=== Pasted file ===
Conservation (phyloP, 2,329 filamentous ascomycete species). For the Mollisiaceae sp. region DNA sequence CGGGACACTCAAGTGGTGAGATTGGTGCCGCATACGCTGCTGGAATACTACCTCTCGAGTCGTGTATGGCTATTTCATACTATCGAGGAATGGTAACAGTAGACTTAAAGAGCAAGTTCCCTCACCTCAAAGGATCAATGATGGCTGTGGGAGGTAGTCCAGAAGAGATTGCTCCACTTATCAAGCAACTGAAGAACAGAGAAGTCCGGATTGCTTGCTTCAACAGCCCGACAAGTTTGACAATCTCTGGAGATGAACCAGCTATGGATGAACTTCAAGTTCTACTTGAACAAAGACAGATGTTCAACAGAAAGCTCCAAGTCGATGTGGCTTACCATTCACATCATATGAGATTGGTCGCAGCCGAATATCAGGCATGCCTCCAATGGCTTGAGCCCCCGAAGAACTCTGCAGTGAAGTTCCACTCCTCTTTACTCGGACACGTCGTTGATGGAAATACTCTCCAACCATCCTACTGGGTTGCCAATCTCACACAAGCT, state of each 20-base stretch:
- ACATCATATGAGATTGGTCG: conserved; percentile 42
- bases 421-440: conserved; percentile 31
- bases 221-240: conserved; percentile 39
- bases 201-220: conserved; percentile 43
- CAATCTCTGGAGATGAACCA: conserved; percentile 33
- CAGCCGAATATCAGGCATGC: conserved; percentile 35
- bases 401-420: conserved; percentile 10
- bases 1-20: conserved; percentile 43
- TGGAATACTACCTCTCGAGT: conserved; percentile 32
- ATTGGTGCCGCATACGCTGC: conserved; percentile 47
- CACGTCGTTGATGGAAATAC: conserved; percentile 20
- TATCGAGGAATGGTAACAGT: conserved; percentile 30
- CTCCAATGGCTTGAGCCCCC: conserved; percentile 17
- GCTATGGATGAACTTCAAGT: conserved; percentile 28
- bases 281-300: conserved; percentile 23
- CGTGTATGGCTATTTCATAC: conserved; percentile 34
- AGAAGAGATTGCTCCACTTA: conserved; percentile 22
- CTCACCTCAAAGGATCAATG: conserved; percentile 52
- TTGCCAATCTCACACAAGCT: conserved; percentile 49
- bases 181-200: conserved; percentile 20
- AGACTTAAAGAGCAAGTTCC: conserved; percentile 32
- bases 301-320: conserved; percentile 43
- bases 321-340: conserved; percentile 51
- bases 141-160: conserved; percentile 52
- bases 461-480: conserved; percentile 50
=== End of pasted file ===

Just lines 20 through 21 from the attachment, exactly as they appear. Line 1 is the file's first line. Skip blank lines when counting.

- TTGCCAATCTCACACAAGCT: conserved; percentile 49
- bases 181-200: conserved; percentile 20